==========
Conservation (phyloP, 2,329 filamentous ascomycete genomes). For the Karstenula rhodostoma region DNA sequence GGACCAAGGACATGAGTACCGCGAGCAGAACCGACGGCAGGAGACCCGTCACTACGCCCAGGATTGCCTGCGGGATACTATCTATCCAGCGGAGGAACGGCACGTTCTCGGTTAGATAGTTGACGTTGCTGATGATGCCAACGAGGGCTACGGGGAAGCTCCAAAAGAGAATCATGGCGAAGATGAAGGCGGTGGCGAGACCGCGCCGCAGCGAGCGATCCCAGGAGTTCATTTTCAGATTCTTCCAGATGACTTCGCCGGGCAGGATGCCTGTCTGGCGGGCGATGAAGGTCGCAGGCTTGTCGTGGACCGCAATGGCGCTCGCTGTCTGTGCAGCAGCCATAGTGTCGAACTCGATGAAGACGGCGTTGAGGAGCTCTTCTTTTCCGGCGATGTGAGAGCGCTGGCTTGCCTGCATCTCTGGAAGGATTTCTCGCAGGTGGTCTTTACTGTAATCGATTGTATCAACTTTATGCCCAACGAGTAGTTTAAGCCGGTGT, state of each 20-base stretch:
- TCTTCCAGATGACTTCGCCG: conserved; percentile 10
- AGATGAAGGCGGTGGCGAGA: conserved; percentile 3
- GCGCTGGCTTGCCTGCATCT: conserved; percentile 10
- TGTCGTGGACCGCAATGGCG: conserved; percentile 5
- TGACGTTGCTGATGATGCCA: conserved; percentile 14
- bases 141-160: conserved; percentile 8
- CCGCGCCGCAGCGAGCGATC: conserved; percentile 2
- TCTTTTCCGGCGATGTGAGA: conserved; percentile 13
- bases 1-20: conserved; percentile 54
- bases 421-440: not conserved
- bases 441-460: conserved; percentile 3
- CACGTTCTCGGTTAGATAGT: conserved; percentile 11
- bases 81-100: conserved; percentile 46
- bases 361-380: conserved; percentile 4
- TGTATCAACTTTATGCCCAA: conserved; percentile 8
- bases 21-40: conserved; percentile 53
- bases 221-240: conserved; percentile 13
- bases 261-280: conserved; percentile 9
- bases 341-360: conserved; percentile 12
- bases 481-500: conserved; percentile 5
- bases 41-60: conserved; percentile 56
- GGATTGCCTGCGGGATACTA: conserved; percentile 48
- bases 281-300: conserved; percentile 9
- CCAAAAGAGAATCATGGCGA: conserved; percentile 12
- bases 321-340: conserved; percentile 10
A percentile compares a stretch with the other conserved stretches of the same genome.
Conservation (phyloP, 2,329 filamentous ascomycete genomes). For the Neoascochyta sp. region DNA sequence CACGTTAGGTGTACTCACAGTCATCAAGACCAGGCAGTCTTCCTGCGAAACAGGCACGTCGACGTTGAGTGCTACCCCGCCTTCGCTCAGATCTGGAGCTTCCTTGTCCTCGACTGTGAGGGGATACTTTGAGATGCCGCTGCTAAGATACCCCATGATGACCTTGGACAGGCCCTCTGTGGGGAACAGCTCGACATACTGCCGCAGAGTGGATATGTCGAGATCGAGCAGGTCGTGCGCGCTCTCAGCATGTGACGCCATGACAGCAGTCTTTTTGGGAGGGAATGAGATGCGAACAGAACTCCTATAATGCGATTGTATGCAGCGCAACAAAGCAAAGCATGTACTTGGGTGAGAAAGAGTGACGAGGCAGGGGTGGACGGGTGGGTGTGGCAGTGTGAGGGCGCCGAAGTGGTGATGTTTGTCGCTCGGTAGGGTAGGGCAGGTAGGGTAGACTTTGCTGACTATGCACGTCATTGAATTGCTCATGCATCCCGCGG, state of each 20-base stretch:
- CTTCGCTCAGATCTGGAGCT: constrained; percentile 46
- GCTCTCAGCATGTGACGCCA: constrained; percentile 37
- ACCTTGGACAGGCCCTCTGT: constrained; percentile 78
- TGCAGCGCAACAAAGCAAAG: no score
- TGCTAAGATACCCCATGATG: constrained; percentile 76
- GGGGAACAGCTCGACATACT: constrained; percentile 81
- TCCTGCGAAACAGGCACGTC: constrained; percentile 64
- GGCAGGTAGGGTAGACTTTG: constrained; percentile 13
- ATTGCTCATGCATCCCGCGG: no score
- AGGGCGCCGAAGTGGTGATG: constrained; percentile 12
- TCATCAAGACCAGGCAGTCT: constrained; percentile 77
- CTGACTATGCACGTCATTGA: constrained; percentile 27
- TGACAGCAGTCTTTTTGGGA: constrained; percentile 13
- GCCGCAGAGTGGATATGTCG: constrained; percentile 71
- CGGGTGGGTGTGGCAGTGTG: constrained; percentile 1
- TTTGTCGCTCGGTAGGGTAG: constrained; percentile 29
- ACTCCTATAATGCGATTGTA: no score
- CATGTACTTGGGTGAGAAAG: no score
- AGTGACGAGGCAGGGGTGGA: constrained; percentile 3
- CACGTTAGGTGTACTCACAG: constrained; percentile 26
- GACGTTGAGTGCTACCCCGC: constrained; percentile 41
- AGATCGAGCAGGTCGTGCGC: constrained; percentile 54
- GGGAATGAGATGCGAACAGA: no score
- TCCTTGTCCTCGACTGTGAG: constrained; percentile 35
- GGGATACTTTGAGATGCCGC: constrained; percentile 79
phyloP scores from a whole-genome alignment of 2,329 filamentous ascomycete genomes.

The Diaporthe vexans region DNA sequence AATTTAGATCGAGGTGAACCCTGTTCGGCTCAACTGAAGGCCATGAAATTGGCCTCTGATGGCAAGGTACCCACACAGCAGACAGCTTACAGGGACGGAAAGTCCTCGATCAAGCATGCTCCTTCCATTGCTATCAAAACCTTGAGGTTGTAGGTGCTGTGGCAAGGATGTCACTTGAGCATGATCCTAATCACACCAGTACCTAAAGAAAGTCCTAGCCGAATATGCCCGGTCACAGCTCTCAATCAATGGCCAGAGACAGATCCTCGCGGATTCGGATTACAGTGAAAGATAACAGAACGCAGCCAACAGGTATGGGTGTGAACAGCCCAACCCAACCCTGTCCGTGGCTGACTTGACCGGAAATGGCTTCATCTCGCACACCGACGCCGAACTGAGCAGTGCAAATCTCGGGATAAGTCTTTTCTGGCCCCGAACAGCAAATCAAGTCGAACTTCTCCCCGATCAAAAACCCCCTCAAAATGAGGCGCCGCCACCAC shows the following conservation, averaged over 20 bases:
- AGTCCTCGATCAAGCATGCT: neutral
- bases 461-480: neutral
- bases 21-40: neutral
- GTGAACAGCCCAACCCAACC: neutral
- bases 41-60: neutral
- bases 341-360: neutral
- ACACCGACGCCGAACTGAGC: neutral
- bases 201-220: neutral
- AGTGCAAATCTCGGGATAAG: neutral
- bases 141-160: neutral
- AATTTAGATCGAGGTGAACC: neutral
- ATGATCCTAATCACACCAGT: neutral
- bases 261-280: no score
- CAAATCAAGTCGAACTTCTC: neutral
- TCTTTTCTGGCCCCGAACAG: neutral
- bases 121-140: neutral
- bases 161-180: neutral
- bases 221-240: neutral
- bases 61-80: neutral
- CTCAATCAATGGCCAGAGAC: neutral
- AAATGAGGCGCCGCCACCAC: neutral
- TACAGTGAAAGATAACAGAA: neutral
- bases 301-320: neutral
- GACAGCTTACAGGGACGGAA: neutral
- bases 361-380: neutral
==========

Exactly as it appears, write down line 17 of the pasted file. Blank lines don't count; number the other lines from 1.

- bases 21-40: conserved; percentile 53